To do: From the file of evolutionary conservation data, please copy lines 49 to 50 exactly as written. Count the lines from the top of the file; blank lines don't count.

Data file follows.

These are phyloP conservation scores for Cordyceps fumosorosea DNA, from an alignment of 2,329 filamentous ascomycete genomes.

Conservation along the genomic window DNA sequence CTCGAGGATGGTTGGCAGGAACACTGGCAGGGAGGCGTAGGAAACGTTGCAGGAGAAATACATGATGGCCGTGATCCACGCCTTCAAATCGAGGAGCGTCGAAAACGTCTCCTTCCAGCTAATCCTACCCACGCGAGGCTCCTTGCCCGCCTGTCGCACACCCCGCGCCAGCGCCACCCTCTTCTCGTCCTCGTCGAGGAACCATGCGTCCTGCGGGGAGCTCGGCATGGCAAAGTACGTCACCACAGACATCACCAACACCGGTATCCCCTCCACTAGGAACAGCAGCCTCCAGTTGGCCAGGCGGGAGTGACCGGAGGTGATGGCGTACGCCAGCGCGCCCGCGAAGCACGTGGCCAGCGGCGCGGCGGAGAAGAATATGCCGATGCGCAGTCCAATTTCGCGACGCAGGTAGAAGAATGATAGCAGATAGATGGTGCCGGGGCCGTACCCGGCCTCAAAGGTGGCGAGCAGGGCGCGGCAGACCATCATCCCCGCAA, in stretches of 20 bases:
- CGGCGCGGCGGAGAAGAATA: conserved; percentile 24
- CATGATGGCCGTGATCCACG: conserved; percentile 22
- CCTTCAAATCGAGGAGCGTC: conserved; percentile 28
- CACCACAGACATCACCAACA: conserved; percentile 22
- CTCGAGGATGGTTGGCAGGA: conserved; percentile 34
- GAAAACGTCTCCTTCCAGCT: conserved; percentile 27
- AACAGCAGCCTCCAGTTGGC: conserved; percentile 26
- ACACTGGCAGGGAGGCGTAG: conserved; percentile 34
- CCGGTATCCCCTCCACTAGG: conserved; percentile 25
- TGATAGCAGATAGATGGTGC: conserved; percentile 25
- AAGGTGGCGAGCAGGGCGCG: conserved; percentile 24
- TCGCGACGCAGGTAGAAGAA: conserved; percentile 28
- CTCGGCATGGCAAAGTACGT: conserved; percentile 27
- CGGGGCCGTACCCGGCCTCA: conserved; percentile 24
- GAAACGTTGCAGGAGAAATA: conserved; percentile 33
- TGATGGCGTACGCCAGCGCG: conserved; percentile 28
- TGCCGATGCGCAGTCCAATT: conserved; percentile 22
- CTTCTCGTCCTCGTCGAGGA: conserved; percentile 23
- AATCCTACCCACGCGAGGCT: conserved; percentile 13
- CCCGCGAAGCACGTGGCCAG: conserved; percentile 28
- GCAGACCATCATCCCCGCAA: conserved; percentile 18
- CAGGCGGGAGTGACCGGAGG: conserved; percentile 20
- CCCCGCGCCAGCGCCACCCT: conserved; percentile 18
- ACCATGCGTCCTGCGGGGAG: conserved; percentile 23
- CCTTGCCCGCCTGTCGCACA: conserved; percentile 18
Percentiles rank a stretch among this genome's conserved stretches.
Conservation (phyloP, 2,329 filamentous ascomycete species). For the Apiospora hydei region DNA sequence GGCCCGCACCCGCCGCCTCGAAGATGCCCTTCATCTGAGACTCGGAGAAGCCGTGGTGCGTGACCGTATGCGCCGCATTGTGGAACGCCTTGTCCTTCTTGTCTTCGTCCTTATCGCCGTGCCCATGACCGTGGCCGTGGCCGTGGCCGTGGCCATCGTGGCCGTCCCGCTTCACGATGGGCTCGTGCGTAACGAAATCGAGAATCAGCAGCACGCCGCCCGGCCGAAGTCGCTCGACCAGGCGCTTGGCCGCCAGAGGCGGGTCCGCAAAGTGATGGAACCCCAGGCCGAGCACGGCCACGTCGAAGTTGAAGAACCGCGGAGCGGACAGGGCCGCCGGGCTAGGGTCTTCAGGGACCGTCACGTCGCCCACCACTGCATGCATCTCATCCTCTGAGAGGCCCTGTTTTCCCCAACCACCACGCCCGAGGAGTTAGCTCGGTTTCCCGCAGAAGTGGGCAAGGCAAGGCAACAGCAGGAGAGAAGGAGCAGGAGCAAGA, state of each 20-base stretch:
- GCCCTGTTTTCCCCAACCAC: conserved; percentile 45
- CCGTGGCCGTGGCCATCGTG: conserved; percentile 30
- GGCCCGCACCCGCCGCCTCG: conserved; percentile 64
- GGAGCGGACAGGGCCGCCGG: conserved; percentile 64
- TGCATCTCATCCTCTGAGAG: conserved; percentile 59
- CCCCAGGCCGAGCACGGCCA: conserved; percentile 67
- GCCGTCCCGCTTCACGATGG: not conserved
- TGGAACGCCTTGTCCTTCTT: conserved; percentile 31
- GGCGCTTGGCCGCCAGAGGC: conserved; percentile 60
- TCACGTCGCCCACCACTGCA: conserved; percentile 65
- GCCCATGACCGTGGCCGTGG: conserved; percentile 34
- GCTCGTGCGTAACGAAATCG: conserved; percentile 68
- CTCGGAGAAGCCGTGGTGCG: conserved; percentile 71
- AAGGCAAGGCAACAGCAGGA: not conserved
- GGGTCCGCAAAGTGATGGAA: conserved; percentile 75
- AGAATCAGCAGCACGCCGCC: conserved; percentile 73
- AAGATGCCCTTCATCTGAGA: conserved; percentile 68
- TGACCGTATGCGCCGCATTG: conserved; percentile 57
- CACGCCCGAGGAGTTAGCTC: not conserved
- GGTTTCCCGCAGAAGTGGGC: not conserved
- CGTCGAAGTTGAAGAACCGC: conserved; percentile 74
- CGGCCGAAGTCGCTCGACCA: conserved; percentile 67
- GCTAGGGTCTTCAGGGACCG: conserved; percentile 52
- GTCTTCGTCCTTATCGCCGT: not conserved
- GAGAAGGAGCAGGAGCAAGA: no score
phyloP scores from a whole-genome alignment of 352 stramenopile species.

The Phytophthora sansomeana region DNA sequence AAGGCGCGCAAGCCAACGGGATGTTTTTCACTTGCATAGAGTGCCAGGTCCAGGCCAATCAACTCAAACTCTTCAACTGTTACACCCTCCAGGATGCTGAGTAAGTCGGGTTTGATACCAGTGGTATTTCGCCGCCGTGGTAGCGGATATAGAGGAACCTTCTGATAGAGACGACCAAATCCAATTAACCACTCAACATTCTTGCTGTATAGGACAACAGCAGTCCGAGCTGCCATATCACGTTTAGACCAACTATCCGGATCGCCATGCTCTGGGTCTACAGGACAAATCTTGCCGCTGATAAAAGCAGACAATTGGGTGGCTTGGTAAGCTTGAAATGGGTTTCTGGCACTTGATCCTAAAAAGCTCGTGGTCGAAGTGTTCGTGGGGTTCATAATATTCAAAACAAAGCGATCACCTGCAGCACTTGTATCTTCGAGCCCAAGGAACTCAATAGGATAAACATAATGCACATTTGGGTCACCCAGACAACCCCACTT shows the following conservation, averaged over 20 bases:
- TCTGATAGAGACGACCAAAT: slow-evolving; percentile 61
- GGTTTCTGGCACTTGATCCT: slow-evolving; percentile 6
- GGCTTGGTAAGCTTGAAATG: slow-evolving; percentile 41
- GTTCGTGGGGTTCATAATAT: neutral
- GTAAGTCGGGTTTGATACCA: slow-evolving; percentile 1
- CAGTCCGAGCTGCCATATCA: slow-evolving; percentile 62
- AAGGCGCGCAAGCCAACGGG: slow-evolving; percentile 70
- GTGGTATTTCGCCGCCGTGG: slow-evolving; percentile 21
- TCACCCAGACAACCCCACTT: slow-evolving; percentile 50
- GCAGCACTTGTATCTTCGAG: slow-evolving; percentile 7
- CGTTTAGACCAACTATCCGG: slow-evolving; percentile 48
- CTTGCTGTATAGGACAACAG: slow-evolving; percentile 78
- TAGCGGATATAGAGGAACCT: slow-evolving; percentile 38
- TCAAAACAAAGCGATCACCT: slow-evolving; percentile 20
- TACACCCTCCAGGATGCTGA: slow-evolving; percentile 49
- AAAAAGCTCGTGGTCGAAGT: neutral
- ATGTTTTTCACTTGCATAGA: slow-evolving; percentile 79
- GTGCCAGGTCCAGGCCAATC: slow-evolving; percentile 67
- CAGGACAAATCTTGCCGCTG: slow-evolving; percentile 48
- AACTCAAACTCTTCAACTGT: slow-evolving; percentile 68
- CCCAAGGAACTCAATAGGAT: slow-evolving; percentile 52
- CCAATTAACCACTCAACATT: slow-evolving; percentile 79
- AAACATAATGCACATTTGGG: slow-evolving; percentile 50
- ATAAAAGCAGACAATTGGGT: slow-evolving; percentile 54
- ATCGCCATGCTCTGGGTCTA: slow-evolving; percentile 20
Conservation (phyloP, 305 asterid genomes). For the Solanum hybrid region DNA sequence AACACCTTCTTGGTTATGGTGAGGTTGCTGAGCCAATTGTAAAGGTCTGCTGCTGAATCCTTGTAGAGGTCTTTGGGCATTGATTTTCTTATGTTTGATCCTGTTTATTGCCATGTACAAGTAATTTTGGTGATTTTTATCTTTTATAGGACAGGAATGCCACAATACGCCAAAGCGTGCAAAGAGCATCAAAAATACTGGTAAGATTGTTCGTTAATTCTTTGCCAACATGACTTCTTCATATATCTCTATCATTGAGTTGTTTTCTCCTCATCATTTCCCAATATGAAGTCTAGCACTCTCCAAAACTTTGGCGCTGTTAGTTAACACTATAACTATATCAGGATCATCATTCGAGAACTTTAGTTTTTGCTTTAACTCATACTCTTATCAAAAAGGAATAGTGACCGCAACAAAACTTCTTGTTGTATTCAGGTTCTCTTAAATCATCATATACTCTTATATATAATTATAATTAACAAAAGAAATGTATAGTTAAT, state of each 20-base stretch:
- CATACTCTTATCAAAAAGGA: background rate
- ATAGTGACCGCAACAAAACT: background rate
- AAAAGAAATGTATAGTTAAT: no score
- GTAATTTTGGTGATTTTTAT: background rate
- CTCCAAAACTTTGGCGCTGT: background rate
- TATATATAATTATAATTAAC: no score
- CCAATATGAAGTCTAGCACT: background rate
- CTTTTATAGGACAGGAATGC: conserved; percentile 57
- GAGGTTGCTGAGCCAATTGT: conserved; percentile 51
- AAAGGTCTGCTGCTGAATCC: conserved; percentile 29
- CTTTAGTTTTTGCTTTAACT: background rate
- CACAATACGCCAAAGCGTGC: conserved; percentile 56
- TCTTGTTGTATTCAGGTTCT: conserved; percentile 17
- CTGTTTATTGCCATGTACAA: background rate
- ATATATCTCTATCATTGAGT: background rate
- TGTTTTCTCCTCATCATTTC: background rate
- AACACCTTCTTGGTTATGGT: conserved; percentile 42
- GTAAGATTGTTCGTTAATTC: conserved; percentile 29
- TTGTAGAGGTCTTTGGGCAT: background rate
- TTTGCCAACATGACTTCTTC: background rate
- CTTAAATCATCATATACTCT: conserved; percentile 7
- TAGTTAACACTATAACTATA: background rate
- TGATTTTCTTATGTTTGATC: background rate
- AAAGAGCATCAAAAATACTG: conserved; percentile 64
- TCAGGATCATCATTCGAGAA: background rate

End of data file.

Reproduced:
- GGTTTCCCGCAGAAGTGGGC: not conserved
- CGTCGAAGTTGAAGAACCGC: conserved; percentile 74